As Chairman of the House Select Education Subcommittee, I recently convened a field hearing in Westerville, Ohio so fellow lawmakers could learn first hand about the local impact of programs for senior citizens authorized under the Older Americans Act. This law is up for renewal, and my subcommittee has jurisdiction over it.

The Older Americans Act is the 1965 federal law governing the organization and delivery of a wide assortment of social services for older Americans.

Most seniors may not realize that the programs they use almost every day, like Meals on Wheels and other senior nutrition programs, senior employment services and independent living assistance are authorized under this law.

As most of us know, the first members of the Baby Boom Generation are turning 60 this year and as they do, the number of American seniors will swell. Approximately 36 million Americans are 65 years old or older today. By 2050, the Census Bureau expects there will be nearly 90 million.

Our panel took what we learned in Westerville and from other field hearings back to Washington to begin the process of updating and improving the Older Americans Act. I have worked with the ranking Democrat on the subcommittee, Ruben HinojosaRuben Elroy HinojosaTurning the tables to tackle poverty and homelessness in rural America Ethics: Lawmakers didn’t ‘knowingly’ break rules with Azerbaijan gifts Dems heap praise on Pelosi for trade moves MORE of Texas, to fashion a bipartisan plan to respond to the needs of this growing segment of our population. Ruben and I work well together, and I hope we can continue to do so as the bill we've written moves through the legislative process.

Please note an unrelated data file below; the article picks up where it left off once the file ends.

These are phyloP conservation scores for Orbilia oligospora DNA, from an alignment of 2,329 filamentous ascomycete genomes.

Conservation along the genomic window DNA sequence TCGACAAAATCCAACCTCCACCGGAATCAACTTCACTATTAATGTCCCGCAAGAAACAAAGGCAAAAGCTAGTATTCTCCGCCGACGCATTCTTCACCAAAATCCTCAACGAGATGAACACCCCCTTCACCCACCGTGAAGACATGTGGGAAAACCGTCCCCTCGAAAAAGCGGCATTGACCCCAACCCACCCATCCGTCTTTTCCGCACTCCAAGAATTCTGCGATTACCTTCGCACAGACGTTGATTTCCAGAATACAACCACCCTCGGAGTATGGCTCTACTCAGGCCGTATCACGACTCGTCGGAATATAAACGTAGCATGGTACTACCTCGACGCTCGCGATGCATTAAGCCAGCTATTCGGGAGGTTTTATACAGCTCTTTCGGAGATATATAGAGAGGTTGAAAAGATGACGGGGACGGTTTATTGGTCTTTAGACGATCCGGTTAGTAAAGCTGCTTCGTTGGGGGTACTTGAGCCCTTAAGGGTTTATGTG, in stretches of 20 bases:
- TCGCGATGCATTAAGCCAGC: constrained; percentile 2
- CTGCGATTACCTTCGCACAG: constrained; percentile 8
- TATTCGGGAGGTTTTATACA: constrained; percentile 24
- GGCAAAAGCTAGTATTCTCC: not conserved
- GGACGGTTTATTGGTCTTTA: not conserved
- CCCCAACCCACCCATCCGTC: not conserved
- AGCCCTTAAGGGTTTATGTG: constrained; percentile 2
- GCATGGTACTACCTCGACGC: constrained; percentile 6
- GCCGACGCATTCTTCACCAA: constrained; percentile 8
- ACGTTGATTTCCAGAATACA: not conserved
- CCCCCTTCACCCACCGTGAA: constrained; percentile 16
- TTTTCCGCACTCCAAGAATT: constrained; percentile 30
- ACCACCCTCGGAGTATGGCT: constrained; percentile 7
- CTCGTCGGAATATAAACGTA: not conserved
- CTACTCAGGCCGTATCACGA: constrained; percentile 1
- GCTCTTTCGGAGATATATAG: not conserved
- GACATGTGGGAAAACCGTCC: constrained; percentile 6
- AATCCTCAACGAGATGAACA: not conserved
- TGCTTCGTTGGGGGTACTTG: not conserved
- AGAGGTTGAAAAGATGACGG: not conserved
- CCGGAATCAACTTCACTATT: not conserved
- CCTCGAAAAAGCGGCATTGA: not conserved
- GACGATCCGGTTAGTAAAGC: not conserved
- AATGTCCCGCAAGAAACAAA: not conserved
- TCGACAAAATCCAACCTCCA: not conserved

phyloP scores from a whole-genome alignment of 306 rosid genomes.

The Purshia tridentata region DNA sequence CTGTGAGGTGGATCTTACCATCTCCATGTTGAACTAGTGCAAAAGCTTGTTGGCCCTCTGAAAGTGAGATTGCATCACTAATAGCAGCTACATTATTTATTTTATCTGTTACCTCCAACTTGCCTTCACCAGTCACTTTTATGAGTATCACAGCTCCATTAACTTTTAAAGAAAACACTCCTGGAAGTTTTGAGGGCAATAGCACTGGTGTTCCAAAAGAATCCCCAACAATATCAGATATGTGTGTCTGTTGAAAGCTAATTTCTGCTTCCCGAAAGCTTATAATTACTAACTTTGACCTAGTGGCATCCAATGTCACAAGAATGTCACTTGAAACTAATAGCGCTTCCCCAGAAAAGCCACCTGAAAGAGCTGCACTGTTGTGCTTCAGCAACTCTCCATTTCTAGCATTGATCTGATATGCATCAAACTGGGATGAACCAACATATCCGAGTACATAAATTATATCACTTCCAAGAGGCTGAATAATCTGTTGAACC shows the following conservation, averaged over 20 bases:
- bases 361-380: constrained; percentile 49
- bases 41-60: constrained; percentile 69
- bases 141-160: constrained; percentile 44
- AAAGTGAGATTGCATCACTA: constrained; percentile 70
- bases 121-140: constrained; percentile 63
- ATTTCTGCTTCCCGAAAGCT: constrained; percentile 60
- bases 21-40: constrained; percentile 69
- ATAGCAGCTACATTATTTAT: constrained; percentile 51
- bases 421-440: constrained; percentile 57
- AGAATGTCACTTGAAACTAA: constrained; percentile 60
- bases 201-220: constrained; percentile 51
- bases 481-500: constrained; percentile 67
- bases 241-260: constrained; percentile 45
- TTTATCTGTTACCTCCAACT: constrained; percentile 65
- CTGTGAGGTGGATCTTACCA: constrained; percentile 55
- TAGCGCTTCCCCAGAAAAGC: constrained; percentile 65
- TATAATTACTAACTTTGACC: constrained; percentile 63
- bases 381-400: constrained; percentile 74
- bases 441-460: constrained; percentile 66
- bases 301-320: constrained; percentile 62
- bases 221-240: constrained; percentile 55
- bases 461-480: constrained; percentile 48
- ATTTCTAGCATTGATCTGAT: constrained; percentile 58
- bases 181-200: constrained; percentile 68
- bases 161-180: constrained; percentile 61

That measure, the Seniors Independence Act, will make the most of the federal investment in programs to support older Americans. Our goal is to modernize programs and services, promote home and community-based support to help older individuals avoid institutional care, improve the quality of life for aging Americans, and continue to provide the assistance millions of aging Americans rely on each day.

I look forward to ensuring that the federal government makes the most out of taxpayers' investment in the programs authorized by the Older Americans Act and am proud to showcase the hard work being done in Westerville and throughout Central Ohio to serve the needs of our area's seniors.